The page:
What’s the USE? │ Jake Scott

Martin Schulz recently tweeted his intention to create a federal constitution that would bind the (once) sovereign nations of the European Union into a United States of Europe (USE) by 2025. This should alarm every one of us, Brexiteer or Remainer; socialist, conservative or liberal. But why?

Schulz is a German politician, leader of the Social Democratic Party (Sozialdemokratische Partei), the second largest party in Germany at present. With only marginally less seats than Chancellor Angela Merkel’s Christian Democratic Union (Christlich Demokratische Union) – whose position is becoming increasingly untenable following this September’s volatile election that still has not produced a working coalition for Germany’s government – Schulz looks poised to become a serious contender for the Chancellorship in the near future. Even more concerning, Schulz was President of the European Parliament until the beginning of this year; his influence is considerable. External to the inner workings of the EU (now), Schulz inevitably will have the ears of those in the machine itself, and with such obvious and public intentions there is no doubt that Schulz’s dream could become a reality.

What makes this worse is it was exactly what the Leave campaign warned against, and the Remain campaign promised wouldn’t happen – just like the creation of a European Army. I can hardly imagine those who campaigned to take us into the Common Market in the 1970s knew this would happen – if they did, they betrayed the British people, pure and simple. But I am willing to give them the benefit of the doubt.

The debate that will now be played out on whether such a constitution will be a good or bad thing is hardly new. 250 years ago, the American people experienced their own argument over the same issue and, context aside, the relevance of that debate cannot be overstated. Whereas the Federalists such as James Maddison believed a single Union, with a constitution and unitary government that respected States’ rights, enhanced the sovereignty of each member State, the Anti-Federalists were concerned that the unique character of each State would be eroded due to a loss of legislative sovereignty. Each side held valid concerns, and I think – with respect to context – it was the demands of realpolitik that forced the Anti-Federalists to submit to the creation of a federal government and a single constitution of the United States.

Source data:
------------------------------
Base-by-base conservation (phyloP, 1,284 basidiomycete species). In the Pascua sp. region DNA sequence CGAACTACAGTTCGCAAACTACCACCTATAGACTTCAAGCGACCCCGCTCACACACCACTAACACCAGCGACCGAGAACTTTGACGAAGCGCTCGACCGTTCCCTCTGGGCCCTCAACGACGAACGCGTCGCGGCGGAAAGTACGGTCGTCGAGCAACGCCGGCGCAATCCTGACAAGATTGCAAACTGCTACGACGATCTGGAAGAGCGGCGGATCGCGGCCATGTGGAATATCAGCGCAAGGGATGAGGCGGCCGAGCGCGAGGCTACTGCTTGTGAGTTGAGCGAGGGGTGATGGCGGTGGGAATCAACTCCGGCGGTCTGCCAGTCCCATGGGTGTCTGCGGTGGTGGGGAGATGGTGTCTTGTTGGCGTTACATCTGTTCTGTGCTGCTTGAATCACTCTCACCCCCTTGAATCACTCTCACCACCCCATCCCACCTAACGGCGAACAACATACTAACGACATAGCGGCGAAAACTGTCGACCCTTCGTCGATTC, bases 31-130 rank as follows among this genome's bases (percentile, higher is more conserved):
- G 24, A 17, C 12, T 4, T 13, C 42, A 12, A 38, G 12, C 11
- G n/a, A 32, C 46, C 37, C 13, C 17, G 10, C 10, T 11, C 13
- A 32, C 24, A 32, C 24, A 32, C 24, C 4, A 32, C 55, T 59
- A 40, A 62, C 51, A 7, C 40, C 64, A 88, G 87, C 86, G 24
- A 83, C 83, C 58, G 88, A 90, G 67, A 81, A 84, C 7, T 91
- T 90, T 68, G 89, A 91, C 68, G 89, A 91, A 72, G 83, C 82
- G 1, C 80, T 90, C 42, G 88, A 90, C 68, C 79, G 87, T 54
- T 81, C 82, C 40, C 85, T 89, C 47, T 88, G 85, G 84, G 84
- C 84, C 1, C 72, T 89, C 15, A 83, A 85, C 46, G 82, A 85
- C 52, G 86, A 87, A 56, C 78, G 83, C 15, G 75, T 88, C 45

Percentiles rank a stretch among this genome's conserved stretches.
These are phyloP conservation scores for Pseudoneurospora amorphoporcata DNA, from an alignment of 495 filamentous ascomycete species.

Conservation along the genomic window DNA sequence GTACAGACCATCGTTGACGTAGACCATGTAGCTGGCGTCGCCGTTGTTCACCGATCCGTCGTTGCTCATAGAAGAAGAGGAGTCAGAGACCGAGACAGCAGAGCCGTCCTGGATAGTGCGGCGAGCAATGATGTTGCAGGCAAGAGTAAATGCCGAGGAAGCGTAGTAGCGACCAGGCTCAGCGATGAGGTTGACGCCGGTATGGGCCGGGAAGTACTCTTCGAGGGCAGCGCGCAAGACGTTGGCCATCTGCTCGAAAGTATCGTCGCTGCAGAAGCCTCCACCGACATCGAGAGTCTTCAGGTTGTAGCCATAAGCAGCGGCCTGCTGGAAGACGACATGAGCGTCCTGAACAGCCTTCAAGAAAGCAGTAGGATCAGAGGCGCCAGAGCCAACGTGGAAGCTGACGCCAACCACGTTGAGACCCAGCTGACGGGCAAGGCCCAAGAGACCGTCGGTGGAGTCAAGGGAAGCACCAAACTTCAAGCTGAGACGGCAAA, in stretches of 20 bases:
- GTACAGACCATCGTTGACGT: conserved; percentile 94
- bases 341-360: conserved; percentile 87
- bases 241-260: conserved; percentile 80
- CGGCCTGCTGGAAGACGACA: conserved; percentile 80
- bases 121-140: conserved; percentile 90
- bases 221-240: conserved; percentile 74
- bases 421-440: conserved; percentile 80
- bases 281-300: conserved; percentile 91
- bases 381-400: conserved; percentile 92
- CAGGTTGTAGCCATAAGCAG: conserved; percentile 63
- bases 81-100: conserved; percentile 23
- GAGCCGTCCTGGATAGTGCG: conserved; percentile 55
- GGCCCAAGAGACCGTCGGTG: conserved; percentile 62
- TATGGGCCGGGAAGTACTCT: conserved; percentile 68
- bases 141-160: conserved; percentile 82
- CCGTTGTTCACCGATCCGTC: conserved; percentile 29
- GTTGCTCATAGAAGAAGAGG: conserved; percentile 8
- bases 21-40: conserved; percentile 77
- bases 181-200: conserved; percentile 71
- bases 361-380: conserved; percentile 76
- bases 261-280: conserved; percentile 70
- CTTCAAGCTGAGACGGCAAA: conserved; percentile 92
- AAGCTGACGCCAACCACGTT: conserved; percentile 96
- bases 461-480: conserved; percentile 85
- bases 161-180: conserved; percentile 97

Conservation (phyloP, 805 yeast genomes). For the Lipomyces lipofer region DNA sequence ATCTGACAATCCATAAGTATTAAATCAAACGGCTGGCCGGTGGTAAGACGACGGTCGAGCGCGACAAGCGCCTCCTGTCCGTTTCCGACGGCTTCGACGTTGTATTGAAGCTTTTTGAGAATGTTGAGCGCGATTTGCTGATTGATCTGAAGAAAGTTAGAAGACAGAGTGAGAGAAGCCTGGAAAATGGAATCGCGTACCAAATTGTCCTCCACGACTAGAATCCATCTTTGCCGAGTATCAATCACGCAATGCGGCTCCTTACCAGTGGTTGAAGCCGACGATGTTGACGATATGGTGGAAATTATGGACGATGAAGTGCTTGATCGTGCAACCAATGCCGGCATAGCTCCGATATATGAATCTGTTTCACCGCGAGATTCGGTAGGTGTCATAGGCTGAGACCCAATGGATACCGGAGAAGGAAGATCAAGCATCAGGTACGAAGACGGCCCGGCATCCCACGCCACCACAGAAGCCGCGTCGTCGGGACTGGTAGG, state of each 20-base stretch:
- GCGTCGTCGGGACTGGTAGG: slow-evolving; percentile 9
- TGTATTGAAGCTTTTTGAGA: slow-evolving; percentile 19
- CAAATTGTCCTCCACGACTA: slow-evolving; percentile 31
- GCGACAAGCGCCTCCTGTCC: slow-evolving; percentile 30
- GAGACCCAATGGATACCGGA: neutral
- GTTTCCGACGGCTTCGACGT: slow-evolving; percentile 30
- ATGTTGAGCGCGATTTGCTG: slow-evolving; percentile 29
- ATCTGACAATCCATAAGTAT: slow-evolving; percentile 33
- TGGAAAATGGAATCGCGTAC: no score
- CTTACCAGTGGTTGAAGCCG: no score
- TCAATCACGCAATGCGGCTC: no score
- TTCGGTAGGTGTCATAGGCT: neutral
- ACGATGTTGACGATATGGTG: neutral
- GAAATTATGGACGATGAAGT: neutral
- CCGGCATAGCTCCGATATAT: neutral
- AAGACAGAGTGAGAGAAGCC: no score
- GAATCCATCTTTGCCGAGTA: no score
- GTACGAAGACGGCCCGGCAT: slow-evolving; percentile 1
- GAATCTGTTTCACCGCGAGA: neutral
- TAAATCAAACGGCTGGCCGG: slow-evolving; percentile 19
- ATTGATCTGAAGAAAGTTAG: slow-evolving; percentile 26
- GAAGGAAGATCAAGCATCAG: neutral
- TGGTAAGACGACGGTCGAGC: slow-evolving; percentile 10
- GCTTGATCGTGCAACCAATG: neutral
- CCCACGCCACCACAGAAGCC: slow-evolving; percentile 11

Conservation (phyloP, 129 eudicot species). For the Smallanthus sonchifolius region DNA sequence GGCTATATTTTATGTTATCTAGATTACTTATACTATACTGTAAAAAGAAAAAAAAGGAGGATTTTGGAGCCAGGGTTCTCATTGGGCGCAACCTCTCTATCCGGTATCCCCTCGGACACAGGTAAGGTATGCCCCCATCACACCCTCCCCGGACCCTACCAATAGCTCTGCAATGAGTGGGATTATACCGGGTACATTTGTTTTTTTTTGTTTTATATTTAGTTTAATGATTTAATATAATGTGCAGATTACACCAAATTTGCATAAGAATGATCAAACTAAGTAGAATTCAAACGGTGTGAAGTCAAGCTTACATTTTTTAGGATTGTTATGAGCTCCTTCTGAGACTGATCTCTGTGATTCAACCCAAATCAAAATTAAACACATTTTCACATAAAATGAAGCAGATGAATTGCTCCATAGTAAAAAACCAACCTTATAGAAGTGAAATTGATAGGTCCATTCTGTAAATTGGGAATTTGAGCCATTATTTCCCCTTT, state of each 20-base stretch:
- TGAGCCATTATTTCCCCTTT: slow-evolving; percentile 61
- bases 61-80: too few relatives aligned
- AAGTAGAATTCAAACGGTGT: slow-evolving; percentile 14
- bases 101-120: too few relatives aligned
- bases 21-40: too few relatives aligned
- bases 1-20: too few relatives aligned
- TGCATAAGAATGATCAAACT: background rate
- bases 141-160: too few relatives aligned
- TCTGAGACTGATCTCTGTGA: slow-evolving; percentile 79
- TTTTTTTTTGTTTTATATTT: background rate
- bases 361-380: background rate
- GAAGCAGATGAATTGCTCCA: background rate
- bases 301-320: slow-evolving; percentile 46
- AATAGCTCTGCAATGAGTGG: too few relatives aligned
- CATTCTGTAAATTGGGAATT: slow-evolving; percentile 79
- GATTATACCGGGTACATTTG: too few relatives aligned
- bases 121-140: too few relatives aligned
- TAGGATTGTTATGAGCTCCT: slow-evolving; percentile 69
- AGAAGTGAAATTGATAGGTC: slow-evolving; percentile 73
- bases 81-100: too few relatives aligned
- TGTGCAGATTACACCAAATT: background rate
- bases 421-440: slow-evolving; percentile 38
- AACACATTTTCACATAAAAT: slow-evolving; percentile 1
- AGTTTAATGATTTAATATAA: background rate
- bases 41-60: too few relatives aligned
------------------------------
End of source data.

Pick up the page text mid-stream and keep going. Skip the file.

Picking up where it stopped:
However, the significant difference is that the Anti-Federalists conceded conditional on the inclusion of the Bill of Rights; it is hard to imagine there being such a compromise this time around. Largely because the European Union already has a similar document: the European Convention on Human Rights. But, again, a significant difference lies in the two: the Bill of Rights, modelled on the British document of the same name, introduced the first Ten Amendments to the US Constitution, engineered to provide protection to States’ Rights in the new circumstance of the Union. Since, there have been 27 Amendments to the United States Constitution, each of which have required a super majority (66% in both chambers of Congress) to pass. But the European Convention on Human Rights offers no such limit – it is continually expanding as the European Court of Human Rights “discovers” more and more (conflicting) Rights.

This is inherent to, and emblematic of, the problem with a European Constitution. The European Union is built on Treaties, each of which have been (to quote Roger Scruton) “created in a situation that is gone, by people who are dead”. The fundamental problem with the European Union is that it is not only inimical to change, but actively hostile to it, but so far this has been an attitude, emerging from interpretations of Treaties that are impossible to repeal. Once, however, this attitude of the EU is enshrined in a legal document, States shall find what little power they have left confiscated. And therein lies, to me, the nub of the issue.

Take a cursory glance at the American constitution, and you will see there is no clause or amendment capable of allowing secession. Texas, the rebellious southern State, has always maintained that a right to secession should be included in the Constitution, but the Supreme Court of the United States (SCOTUS) ruled such a right unconstitutional. Why does this matter? Well, given that Article 50 did not even exist until the Lisbon Treaty (2007), I highly doubt any clause would be included that could allow a member state to secede under any European constitution. The rebellious talk of seditious States such as Poland, Hungary, and Ireland at times, would be quashed permanently. And the only legitimate way to force secession – as in the American case – would be civil war, something impossible with a European Army.

Most of this is conjecture – but it is based on historical experience and simple reasoning. And I struggle to see where I could be wrong.

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